After the flood

The rain has eased off and we can go out and check the damage. We have had 350 mm. of rain in 36 hours. the rain gauge was over-flowing one morning, so we don’t know how much we lost. That has never happened before. We have emptied 350 mm out of it, so perhaps there was another 50 mm that we missed measuring? That’s about 14″ in the old imperial measure. It was certainly a very heavy and prolonged rain storm.


We go out to survey the damage. Not too much thankfully. Just a  few small trees blown over or snapped off. We sprang a few more previously undiagnosed leaks in our 123 year old tin roof, but I can fix those. I always do, I’m used to it. There is a lot of maintenance in owning a hundred+ year old house. I just don’t know where the leaks are going to be in advance. I have to wait for the big storms to be able to find them. So, we sat through the evening with buckets on the floor, dripping and ‘plonking’ away.

Out side everything is still seeping, teeming, running, gushing. Everywhere you look, the ground is so saturated and oozing water. All 4 of our dams are full and overflowing. As I walk around, I make a mental note of all the jobs that will need doing. The kiln shed is a tragic mess. The water has forced itself up and out of the floor in one corner where the shed is cut back into the hill. The new spring has flowed straight through the middle of the  building, washing away all the small items that were left on the floor and making a trail of patterned tidal sand ridges and depressions like you see in the sand beds of creeks.Now a day or two later, everything is starting to turn green with a mossy/lichen sort of growth. The kiln shed has an earth floor with ceramic paving. It’ll take months of dry warm weather to evaporate all this water from the floor. That is once the earth has stopped seeping.


I walk down along the old lane it has been swept, or rinsed, clean of loose brush and other light materials. All swept away. The water from our big dam higher up overflows down along here. It looks really peaceful and beautiful here now after the event. The grass and undergrowth has all been swept over and ‘combed’ by the torrent. there is still a steady stream of water 100 mm. deep flowing down along here. It’s hard to believe that this was once the main East/West artery for the village. It’s particularly beautiful, right here, right now. I’m brought back from the moment into another reality. My feet are wet from standing in the water and it’s cold. I chose to wear sandals for this walk, as I knew that it would be too wet down here for shoes.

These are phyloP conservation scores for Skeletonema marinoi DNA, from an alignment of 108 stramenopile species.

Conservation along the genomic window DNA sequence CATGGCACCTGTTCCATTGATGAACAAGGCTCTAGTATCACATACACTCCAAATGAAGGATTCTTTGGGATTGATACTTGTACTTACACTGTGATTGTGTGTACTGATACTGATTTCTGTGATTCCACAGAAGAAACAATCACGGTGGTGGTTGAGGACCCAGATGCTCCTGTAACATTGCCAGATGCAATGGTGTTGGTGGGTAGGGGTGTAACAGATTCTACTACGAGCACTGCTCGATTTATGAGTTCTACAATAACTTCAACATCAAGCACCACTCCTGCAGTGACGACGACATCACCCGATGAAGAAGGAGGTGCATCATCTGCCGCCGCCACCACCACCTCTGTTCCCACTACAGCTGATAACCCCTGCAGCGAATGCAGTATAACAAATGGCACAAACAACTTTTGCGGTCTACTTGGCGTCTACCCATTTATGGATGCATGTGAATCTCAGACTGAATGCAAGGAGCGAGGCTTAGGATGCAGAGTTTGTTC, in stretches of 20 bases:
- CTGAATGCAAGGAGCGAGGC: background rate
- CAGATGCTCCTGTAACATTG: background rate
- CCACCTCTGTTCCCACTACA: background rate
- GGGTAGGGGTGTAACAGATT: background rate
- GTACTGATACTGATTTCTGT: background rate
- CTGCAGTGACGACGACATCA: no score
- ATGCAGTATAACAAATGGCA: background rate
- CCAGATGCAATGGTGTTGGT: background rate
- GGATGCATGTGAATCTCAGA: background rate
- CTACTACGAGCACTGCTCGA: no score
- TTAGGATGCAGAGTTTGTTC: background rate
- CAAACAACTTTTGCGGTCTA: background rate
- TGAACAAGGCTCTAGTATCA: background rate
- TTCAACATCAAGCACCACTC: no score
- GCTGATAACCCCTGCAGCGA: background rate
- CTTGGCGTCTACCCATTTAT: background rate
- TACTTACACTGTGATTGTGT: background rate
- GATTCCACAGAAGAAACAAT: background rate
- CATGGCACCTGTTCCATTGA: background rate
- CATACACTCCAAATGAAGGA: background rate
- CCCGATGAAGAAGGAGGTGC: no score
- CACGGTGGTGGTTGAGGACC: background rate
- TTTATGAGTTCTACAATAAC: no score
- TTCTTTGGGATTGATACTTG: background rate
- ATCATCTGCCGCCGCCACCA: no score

All the dams are brimming full and over-flowing. It’s a very nice sight and it only ever happens like this once every decade. We are so lucky to have put in all this ground work and infrastructure over the past 40+ years. If everything all goes to some sort of plan, like it has in the past, we will have water now for at least another year and possibly two.

The dams don’t stay full for long as seepage and evaporation steadily take their toll. That is why we have paid extra money to have all the top soil from the dam sites kept and then returned to the tops of the dam banks instead of the usual practice of burying it under the wall. The top soil allows the native bush to re-seed into the bank and grow up into a sort of wind break, as it is the wind passing over the water surface that causes evaporation. If you can slow down the air movement, evaporation is reduced. This seem to have worked well for us over the years. Our dams are all now enclosed in native bush and not sticking out like scars on the landscape. We are so lucky and I am grateful.